Throughout today and this evening, I have been experiencing severe computer and internet connectivity problems. Rather than skip the day entirely, I present just the stamp without the details. It was released by CTT Correios de Portugal SA on October 11, 2005, as part of a set of eight portraying various media. Listed in the German-language Michel stamp catalogue as #Mi 2990, the stamp was … Continue reading Internet Problems
I have a confession to make. Growing up, I never really cared that much for dinosaurs. The just didn’t hold the same sort of fascination for me that so many kids today seem to have for them. It wasn’t until I became a teacher that I saw dinosaurs as something students of all ages were interested in enough to try and incorporate into lessons. I … Continue reading Muttaburrasaurus
Mont-Saint-Michel is an island commune in Normandy, France. It is located about one kilometer (0.6 miles) off the country’s northwestern coast, at the mouth of the Couesnon River near Avranches and is 100 hectares (247 acres) in area. As of 2009, the island had a population of 44. The Mont has a circumference of about 960 meters (3,150 feet) and its highest point is 92 meters … Continue reading Le Mont-Saint-Michel
I’ve been enamored of different modes of transport for my entire life. While watercraft, particularly the classic transatlantic ocean liners, have always been my favorite type of vehicle, trains are a close second. I have memories of visiting the railyards of Dallas, Texas, with my father and sister at a very young age to look at the steam engines kept on the back lots and … Continue reading The Siemens Velaro ICE 3 (Class 403) High-Speed Train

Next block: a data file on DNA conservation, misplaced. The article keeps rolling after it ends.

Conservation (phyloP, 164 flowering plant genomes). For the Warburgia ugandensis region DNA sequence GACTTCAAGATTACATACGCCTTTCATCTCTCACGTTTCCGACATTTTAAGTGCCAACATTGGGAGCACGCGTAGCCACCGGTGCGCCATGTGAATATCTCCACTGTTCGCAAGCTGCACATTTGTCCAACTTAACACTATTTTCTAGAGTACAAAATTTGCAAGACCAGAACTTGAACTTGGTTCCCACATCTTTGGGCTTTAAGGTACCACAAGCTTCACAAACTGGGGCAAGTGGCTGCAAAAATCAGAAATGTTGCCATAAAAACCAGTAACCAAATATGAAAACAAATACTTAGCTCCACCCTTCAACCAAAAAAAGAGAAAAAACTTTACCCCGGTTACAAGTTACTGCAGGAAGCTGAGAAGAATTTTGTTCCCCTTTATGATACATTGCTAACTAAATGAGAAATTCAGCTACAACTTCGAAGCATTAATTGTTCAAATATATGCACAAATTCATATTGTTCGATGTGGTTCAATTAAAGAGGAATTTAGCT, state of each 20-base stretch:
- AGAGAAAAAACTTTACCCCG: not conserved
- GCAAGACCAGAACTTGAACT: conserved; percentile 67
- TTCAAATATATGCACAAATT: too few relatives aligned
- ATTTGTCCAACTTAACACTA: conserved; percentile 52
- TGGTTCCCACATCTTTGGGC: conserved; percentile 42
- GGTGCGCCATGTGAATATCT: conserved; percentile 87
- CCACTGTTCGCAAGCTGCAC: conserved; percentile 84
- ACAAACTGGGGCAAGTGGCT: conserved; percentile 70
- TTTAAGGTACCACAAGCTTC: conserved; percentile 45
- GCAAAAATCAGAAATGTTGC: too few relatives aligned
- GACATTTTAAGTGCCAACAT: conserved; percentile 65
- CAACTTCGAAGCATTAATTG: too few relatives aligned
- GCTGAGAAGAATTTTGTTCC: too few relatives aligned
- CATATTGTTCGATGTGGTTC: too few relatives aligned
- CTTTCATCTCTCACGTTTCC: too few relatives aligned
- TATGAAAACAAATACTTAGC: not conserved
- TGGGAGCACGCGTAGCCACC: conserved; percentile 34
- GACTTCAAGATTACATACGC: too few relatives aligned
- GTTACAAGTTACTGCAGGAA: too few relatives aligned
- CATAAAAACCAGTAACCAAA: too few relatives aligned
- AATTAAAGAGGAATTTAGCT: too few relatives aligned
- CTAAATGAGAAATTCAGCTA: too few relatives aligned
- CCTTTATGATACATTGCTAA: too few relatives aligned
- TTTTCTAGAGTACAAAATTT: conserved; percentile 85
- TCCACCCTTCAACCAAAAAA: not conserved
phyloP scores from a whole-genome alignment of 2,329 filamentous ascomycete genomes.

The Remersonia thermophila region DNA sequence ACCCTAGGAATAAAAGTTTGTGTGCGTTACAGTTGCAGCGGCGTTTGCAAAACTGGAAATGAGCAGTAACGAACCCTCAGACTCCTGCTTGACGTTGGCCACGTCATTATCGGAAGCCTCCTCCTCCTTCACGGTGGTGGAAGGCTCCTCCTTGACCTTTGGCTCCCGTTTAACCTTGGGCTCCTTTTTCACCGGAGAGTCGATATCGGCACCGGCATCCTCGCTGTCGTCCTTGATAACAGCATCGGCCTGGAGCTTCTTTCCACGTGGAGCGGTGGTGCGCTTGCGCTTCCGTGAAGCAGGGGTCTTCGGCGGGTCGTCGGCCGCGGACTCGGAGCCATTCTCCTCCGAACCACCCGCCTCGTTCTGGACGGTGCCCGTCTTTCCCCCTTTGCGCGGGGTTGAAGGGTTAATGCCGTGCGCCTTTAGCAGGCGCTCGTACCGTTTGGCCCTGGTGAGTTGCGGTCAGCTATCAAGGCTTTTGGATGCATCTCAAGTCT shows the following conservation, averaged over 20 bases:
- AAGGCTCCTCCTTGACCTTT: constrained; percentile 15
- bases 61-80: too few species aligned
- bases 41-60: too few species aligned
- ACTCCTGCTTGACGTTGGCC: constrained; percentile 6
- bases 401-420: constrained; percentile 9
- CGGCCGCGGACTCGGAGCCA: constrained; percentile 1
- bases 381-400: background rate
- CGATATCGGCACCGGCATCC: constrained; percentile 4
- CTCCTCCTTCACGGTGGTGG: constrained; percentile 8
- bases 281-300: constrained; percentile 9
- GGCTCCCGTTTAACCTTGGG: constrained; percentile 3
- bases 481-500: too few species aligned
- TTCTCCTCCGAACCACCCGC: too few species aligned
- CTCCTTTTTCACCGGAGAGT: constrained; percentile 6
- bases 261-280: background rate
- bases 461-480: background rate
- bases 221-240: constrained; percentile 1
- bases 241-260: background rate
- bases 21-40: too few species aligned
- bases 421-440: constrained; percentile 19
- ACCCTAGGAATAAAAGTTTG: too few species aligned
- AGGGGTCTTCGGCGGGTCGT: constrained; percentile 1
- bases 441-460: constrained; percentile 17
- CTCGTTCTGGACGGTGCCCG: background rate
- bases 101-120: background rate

Horse-drawn vehicles have been around for a very long time. These mechanized pieces of equipment either pulled by one horse or a team of horses typically had two or four wheels and were used to carry passengers and/or a load. They were once common worldwide, but they have mostly been replaced by automobiles and other forms of self-propelled transport. A two-wheeled horse-drawn vehicle is a cart. … Continue reading The Horse-Bus
At dawn on Sunday, June 25, 1950, the Korean People’s Army crossed the 38th parallel behind artillery fire. The KPA justified its assault with the claim that ROK troops attacked first and that the KPA were aiming to arrest and execute the “bandit traitor Syngman Rhee”. Fighting began on the strategic Ongjin peninsula in the west. There were initial South Korean claims that they captured … Continue reading The Final North Korean Anti-USA Month?
High on my list of places I’d like to visit someday is the archipelago of the Faroe Islands (Føroyar). This is a group of 18 major islands between the Norwegian Sea and the North Atlantic Ocean, about halfway between Iceland and Norway. The Faroes are an autonomous country within the Kingdom of Denmark with rugged terrain and a subpolar oceanic climate: windy, wet, cloudy, and cool. Despite … Continue reading Post Office at Gjógv in the Faroes
In Māori mythology, the primal couple Rangi and Papa (or Ranginui and Papatūānuku) appear in a creation myth explaining the origin of the world (though there are many different versions). In some South Island dialects, Rangi is called Raki or Rakinui. The Māori are the indigenous Polynesian people of New Zealand, originating with settlers from eastern Polynesia, who arrived in New Zealand in several waves of … Continue reading The Māori Legend of Rangi and Papa